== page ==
Senator McCARTHY: Mr Quinlivan, who has responsibility for granting permits for live animal exports under the Export Control (Animals) Order?

Mr Quinlivan : The department does.

Senator McCARTHY: Is it correct that the secretary may only grant an export permit if the travel arrangements for the livestock are adequate for their health and welfare?

Mr Quinlivan : That's a legal question.

Mr Sanson-Fisher : That's correct. The secretary may grant an export permit if satisfied, among other things, that the travel arrangements for the livestock are adequate for their health and welfare.

Senator McCARTHY: Mr Quinlivan, what does animal welfare mean to you?

Mr Quinlivan : What does animal welfare mean to me? To me, personally, it means the wellbeing of the animal. What it means to me legally I'd have to take some advice on.

Senator SINGH: What does it mean to the regulator?

Mr Quinlivan : This gets to one of the issues that we've been discussing, which is that our measure of the performance of the trade to date has been based on mortality outcomes. And we have been—'comforted' is the wrong word—seeing the performance of the trade over time as improving because the trend in mortalities and the trend in breaches of the ESCAS requirements have both been reducing, or, in other words, improving over time. But what we now think, of course, is that mortality outcomes are not a sufficient measure of the performance of the trade and certainly not of the welfare of the animals involved. That's why we're in the process of moving to a new regulatory model.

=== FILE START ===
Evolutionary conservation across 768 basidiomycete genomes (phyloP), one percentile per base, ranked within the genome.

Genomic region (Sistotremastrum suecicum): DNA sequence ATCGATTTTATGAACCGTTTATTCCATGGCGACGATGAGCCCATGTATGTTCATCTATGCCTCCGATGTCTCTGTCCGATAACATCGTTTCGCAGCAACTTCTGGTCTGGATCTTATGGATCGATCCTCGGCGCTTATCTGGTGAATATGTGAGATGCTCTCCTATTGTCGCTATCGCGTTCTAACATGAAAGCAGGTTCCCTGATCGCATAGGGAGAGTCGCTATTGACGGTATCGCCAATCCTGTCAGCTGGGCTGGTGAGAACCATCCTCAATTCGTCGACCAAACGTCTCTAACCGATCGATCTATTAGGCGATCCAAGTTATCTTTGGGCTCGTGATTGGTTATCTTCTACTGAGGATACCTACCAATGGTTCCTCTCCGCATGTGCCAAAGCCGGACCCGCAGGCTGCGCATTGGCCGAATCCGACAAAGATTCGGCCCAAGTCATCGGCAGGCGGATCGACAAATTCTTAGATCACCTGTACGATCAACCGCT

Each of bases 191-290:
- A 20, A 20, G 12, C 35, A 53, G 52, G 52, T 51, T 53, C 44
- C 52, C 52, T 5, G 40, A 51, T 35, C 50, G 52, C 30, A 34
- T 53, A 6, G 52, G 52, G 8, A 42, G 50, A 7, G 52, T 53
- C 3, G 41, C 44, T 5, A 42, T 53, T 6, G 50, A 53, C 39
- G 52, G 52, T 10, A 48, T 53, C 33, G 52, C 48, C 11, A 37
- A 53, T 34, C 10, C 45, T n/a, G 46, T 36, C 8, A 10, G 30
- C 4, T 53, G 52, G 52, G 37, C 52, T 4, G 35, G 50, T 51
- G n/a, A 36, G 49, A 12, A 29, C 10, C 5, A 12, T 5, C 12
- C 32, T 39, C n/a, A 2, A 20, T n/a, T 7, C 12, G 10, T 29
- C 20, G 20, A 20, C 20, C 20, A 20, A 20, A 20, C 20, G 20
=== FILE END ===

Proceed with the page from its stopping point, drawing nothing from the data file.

Senator McCARTHY: It's just important to understand what it actually means given that the Export Control (Animals) Order specifically states your role as secretary in granting export permits.

Mr Quinlivan : That was one of the main questions that Dr McCarthy was asked to answer in his report. He's given us a new model for regulating the trade, which is based on animal welfare outcomes. That's what we'll be testing over the coming months, and at the end of that testing and consultation process we will be adopting a new model based on animal welfare outcomes. In the meantime, we've taken interim steps of reduced stocking densities and the other things we've been talking about.

Senator McCARTHY: How is animal welfare assessed now?

Mr Quinlivan : As I said, we've been managing the trade and the 'animal welfare outcomes' against mortality outcomes. And as I said, we now think that's inadequate.

Mr M Thompson : Part of the response to that is really through the mechanism of the independent observers who don't just have a brief to observe mortality rates, as Ms Freeman and Ms Clegg said earlier; they're looking at the full suite of care and management of animals on the vessels. So they're already looking at the wider notion of animal welfare and stewardship there.